Community radio music presenters and music directors often have an encyclopaedic knowledge of local music and an insatiable thirst to keep their ears ahead of the curve. So in this Tone Deaf series, the Australian Music Radio Airplay Project (Amrap) invites music directors to highlight new Aussie tunes that you might have missed.
In this edition, Steph Liong from Sydney’s 2SER, contributes with a selection of tracks currently making their way to community radio through Amrap’s music distribution service ‘AirIt’.
Check out Steph’s selections below and if you’re a musician you can apply here to have your music distributed for free to community radio on Amrap’s AirIt.
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If you missed the release of RVG’s debut album A Quality of Mercy from a few years back, you really dropped the ball. Not to worry though, their new single is an excellent introduction to the Melbourne outfit fronted by Romy Vager.
‘Alexandra’ is at the sweet juncture of British post-punk, and chiming guitar pop of the erudite kind. There’s a fiery anguish in Vager’s vocal delivery as she chronicles oppression of a personal and political nature, and coming post-election, this may seem particularly fitting for a handful of readers.
Check out ‘Alexandra’ by RVG:
Hobart’s EWAH & The Vision of Paradise brings us barrelling, tough-as-nails rock on their latest. Though lyrically nihilistic, there’s a great deal of measure here, with the group sounding more confident than ever.
It’s a thrilling track with an indelibly slow burning start, and a blazing ending that will entice you back for repeat listens.
Check out ‘Cannibals’ by EWAH & The Vision of Paradise:
Sydney trio Julia Why? welcomed a new member in Le Pie earlier this year, and with that a dreamier direction on ‘Starman’. It’s an homage to David Bowie, underpinned by frontwoman Julia Wylie’s personal recounting of a serious manic episode triggered by the artist’s death.
It’s slightly softer than their previously riot grrrl-influenced efforts, but still retaining a density with gloriously lush vocals and sparkling guitars.
Check out ‘Starman’ by Julia Why?:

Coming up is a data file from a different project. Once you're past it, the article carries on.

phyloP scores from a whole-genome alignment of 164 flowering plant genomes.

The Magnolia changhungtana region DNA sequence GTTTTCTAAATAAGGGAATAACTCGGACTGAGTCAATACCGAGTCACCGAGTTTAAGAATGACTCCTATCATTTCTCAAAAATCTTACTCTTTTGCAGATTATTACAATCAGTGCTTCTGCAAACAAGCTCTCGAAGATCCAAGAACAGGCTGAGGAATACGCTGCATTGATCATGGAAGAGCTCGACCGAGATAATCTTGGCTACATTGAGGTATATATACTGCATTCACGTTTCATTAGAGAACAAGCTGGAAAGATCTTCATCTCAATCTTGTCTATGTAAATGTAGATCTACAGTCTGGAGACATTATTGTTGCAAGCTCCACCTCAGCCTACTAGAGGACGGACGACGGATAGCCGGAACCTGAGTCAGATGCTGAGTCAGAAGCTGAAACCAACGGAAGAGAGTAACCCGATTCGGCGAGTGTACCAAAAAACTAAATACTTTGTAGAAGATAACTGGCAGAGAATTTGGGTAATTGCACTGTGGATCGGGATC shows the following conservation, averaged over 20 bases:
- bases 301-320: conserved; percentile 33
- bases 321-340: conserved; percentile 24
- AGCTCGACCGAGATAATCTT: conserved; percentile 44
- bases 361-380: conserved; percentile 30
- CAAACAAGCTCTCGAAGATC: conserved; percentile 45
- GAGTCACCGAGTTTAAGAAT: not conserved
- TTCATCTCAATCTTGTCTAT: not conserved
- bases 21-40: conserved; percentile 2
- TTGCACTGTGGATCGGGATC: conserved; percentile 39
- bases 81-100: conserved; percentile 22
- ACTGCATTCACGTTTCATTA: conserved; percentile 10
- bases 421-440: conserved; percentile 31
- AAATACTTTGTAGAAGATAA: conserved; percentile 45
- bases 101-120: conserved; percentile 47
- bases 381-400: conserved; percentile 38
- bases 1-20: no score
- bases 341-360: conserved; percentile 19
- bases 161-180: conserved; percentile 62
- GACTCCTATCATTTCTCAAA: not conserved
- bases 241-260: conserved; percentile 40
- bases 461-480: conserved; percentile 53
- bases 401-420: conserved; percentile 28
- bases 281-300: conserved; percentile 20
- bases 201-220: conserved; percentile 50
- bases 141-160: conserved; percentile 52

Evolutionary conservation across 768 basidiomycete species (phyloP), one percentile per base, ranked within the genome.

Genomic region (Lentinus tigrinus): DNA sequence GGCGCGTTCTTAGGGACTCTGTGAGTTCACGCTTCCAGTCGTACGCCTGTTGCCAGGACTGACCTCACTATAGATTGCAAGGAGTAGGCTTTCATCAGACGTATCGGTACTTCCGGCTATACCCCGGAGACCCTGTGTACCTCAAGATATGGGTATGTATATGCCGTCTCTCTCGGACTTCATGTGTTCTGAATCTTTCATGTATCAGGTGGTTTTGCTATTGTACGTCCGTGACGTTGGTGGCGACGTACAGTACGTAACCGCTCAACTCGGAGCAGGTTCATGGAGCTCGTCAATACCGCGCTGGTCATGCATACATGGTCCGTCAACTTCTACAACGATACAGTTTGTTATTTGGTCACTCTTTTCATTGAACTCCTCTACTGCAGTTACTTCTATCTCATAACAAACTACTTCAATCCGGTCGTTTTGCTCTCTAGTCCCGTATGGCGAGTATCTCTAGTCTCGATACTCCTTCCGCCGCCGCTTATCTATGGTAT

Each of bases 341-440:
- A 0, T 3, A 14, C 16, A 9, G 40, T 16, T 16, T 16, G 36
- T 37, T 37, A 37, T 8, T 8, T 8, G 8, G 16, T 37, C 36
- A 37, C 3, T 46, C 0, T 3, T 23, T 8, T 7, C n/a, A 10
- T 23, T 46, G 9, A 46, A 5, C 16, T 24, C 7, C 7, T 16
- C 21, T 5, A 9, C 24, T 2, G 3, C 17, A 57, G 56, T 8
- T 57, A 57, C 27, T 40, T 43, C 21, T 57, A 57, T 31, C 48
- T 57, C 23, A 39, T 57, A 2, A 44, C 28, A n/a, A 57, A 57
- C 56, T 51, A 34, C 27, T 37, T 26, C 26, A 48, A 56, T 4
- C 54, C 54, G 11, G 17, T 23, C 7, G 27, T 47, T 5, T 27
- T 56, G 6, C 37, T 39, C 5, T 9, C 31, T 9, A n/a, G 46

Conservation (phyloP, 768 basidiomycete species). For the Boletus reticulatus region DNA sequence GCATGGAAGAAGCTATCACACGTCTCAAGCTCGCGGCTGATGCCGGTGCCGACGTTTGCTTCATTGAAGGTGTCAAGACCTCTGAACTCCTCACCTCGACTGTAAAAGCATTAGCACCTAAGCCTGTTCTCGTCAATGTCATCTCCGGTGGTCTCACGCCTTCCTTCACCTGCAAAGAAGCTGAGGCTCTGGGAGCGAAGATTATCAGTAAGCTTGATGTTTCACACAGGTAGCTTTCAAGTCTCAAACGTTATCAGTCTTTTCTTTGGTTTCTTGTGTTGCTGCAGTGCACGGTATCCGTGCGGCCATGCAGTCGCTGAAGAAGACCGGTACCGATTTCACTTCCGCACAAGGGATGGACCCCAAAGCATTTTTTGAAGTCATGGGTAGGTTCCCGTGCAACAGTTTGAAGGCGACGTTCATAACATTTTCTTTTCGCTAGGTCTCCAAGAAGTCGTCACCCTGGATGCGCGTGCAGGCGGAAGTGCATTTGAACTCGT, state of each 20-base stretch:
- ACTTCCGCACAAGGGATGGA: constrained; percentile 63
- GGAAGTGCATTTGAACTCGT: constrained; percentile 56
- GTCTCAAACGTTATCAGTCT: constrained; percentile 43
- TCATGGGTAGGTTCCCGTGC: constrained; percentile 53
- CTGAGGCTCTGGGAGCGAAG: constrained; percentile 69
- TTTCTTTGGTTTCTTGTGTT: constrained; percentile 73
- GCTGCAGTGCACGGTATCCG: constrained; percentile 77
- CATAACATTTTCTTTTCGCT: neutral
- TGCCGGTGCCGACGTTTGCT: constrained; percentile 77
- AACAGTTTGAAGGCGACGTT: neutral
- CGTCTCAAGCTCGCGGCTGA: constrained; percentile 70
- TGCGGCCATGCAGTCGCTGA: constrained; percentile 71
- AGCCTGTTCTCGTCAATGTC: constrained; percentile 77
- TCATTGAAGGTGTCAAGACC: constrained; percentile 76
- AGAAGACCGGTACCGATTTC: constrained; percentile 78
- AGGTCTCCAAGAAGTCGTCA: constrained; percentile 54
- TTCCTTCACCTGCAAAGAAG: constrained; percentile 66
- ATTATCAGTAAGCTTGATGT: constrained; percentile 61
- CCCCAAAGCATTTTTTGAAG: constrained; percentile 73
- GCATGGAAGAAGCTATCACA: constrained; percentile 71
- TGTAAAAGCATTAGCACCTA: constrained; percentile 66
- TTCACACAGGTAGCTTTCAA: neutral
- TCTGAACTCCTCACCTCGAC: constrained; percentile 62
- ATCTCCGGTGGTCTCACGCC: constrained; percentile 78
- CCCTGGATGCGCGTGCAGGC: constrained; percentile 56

Market is the new moniker of Melbourne artist Lee Hannah, who teams up here with Perth’s Tanaya Harper on the crystalline ‘Everytime’.
Both voices complement each other so beautifully here, and accompanying is an addictively woozy melody imbued with a bittersweet reverie that I’m all for. Look out for the self-titled EP, which is out June 27th.
Check out ‘Everytime’ by Market:
Romeo Moon’s ‘Let Love In’ is a stirring affair built on playful electronic drums that pulsates amongst a krautrock-like guitar line, and vocals that reach for heady heights. There’s loads of atmosphere throughout without unnecessary frills – something I really admire.
Check out ‘Let Love In’ by Romeo Moon:
BATTS is the moniker of Tanya Batt, a self-confessed space enthusiast who channels that fondness into her first full length, The Grand Tour.
Largely based around the 1977 Voyager 1 Mission, BATTS worked with NASA to procure audio samples from the spacecrafts, which she then worked into her music. It’s fascinating source material, but BATTS’ songwriting gives a unique truly sincere and fresh perspective to some of the major events of that mission.
Check out ‘Overstayed Your Welcome’ by BATTS:
Blending contemporary and traditional shades of folk is singer songwriter Lucy Roleff on her song ‘A Woman’s Worth’. What’s minimal in instrumentation is more than made up for by Roleff’s soft yet guttural voice that’s at the forefront here.
There’s also some plaintive but lively fingerpicking on classical guitar, and the introduction of a 36-string Celtic harp adds a newly haunting but charming feel to it all.
Check out ‘A Woman’s Worth’ by Lucy Roleff:
‘Can You Knot?’ is the debut groover from Tasmanians, The Stitch. It’s well pressed (on 45), and well-dressed funk in foundation, but with a slightly rough around the edges appeal indebted to blues-tinged American rock from the ’50s and ’60s.
A steely coolness is also apparent, from what I hope is the beginning of many releases for the Hobart quartet.